- Unemployment – financial pressures, feelings of failure or guilt, and the emotional exhaustion of prolonged job hunting can lead to stress, anxiety, depression and fatigue.
Psychological causes of fatigue
Studies suggest that psychological factors are present in at least 50 per cent of fatigue cases. These may include:
- Depression – this illness is characterised by severe and prolonged feelings of sadness, dejection and hopelessness. People who are depressed commonly experience chronic fatigue.
- Anxiety and stress – a person who is chronically anxious or stressed keeps their body in overdrive. The constant flooding of adrenaline exhausts the body, and fatigue sets in.
- Grief – losing a loved one causes a wide range of emotions including shock, guilt, depression, despair and loneliness.
As fatigue can present a vast range of symptoms and be caused by many different factors working in combination, diagnosis can be difficult. Your doctor may diagnose fatigue using a number of tests including:
- Medical history – recent events such as childbirth, medication, surgery or bereavement may contribute to fatigue.
- Physical examination – to check for signs of illness or disease. Your doctor may also ask detailed questions about diet, lifestyle and life events.
- Tests – such as blood tests, urine tests, x-rays and other investigations. The idea is to rule out any physical causes, for example anaemia, infection or hormonal problems.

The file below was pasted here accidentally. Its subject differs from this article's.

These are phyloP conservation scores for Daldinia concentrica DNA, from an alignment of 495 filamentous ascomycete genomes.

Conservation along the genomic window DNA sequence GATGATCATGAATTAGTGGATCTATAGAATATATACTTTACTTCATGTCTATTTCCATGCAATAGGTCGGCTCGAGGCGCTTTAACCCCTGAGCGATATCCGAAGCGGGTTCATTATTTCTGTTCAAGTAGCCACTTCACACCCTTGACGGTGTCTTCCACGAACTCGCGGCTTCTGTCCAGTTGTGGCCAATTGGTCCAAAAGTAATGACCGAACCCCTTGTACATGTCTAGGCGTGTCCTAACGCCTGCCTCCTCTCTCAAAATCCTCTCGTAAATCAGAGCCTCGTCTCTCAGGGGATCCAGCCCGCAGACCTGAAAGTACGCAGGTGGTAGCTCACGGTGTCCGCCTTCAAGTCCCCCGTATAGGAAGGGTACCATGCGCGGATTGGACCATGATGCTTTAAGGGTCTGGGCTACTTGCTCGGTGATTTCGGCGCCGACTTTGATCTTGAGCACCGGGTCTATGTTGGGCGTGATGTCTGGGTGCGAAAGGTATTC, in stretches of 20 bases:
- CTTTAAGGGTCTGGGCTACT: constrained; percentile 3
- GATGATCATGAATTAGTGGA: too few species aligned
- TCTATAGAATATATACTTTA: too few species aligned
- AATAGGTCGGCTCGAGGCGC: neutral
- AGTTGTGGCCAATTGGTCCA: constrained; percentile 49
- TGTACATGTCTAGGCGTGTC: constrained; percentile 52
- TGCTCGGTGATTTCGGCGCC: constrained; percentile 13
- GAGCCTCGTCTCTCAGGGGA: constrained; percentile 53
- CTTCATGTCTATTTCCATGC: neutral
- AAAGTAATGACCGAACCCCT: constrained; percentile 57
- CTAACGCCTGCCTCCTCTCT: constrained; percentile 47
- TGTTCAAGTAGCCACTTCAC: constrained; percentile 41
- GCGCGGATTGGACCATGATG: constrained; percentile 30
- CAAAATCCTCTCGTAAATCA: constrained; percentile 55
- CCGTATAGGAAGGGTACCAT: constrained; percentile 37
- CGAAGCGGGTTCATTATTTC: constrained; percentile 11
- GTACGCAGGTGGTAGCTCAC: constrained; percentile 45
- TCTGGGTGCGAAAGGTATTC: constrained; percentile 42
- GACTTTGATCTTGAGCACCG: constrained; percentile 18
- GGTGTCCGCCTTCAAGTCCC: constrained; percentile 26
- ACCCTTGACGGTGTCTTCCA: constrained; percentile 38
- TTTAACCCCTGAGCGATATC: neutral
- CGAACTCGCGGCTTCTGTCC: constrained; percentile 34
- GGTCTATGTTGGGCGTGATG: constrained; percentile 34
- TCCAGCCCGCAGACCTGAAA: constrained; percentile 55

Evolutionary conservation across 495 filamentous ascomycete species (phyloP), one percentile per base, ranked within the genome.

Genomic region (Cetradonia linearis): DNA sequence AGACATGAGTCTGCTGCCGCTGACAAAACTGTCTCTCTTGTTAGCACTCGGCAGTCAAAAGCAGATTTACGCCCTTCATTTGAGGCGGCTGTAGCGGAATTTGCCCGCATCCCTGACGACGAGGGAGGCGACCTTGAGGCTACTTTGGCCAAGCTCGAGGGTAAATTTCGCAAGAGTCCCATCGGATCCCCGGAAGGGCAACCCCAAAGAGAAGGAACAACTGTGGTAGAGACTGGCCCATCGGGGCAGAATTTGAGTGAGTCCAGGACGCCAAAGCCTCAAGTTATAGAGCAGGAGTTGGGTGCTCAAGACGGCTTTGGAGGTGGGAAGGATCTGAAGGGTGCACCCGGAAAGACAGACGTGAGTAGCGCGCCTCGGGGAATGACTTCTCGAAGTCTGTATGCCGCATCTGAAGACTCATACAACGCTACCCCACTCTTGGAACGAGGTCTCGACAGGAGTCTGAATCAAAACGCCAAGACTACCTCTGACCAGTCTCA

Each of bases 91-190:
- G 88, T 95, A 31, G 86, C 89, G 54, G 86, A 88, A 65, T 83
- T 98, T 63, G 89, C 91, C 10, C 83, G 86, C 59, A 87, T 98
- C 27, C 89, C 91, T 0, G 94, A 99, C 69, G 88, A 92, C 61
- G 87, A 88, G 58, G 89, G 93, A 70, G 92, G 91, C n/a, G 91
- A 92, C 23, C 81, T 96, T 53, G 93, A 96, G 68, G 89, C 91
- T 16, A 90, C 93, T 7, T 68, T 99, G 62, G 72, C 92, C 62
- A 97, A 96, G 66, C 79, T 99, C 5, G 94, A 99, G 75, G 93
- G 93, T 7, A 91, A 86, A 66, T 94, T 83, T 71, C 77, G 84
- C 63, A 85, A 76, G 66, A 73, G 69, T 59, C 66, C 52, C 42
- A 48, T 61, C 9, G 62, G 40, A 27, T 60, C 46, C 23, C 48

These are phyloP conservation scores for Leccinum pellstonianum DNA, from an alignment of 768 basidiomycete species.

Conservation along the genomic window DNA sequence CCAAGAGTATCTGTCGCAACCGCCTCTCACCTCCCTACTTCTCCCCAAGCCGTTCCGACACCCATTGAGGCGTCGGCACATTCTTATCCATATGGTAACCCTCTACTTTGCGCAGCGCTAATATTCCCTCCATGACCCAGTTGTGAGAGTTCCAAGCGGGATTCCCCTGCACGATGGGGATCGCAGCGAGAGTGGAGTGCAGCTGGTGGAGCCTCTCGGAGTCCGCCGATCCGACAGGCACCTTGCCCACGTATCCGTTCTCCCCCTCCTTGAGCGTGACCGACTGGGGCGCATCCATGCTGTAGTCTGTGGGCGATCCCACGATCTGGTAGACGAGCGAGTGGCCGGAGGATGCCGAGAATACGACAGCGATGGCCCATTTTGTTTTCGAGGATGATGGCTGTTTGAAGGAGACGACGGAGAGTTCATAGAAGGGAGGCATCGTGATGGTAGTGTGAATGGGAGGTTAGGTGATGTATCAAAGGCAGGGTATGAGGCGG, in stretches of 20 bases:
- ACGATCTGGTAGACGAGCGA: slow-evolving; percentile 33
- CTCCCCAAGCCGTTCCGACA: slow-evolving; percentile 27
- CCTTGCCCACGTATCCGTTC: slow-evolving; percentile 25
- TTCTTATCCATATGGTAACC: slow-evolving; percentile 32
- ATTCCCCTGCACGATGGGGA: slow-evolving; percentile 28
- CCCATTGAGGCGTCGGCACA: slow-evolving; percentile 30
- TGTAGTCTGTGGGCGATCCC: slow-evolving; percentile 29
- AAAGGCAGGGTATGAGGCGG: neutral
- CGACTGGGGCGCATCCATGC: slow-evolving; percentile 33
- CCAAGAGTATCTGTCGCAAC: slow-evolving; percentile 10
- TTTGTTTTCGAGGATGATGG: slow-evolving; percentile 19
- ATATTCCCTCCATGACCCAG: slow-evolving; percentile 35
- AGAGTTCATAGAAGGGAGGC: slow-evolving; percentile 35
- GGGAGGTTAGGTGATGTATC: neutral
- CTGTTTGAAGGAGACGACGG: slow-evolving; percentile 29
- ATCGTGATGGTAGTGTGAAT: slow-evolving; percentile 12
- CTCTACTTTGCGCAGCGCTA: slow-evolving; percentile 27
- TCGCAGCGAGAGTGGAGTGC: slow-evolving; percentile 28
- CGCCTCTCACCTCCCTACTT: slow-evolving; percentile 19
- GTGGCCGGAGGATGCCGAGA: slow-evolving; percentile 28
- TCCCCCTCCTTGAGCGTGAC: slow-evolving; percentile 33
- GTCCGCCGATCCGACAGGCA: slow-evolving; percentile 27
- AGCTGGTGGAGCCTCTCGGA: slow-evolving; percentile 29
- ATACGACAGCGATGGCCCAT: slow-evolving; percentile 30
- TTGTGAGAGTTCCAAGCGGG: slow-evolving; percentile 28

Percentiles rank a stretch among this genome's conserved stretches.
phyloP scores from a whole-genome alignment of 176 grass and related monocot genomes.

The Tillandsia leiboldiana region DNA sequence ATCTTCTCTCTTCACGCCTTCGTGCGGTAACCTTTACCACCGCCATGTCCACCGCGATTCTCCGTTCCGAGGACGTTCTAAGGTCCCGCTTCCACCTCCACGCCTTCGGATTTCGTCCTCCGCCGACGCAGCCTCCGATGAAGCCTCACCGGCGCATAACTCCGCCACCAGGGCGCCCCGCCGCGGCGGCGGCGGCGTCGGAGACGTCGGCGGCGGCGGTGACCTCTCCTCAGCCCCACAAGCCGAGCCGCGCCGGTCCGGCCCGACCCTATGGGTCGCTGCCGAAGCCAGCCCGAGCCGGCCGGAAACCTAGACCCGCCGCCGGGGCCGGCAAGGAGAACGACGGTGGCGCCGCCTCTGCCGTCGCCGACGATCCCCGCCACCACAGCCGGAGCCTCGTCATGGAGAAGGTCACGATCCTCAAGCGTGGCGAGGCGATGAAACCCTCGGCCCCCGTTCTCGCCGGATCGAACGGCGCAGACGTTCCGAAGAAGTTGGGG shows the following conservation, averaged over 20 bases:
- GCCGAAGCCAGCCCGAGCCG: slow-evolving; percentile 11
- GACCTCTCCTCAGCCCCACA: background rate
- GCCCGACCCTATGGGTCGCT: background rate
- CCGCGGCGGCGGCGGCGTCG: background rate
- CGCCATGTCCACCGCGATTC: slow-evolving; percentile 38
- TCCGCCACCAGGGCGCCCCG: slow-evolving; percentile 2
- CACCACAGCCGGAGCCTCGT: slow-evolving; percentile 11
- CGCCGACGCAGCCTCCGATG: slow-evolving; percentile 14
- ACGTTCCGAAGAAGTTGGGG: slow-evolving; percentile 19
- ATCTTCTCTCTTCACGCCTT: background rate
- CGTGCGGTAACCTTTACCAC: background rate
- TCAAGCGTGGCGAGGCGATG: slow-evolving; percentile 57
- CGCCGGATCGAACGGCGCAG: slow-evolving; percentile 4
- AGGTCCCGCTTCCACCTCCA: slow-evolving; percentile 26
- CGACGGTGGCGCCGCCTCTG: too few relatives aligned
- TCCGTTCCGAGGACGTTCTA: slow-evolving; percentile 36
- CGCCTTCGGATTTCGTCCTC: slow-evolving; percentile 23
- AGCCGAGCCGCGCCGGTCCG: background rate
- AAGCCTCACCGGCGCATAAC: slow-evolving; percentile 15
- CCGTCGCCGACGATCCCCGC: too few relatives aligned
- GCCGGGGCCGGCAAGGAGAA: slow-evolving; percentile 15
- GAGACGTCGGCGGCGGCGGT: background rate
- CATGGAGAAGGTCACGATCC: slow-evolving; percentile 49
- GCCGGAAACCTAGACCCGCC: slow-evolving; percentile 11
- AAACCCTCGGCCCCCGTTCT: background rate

Fatigue is a symptom –something you can feel and describe – not a condition or disease. To reduce your fatigue you first need to understand what the underlying reasons for your fatigue are.
If fatigue is having a negative effect on your quality of life, or causing you distress, then consider speaking with a health professional. By asking questions, they will help you work out why you are experiencing fatigue, and offer some suggestions on how to find relief.
If necessary, your doctor might suggest certain medical tests if there is a reasonable chance the cause of your fatigue may be an undiagnosed medical issue (for example, anaemia or thyroid dysfunction).
Fortunately, for most people fatigue will get better over time on its own or with some simple and practical lifestyle changes.
Where to get help
- Your GP (doctor)
- Wilson J, Morgan S, Magin P, et al., Fatigue – a rational approach to investigation, Australian Family Physician, vol. 43, no. 7, pp. 457-461, The Royal Australian College of General Practitioners.
- Fatigue,, MedlinePlus, US National Library of Medicine.
- Fatigue, Mayo Clinic, USA.
- Fatigue in the workplace, WorkSafe Victoria.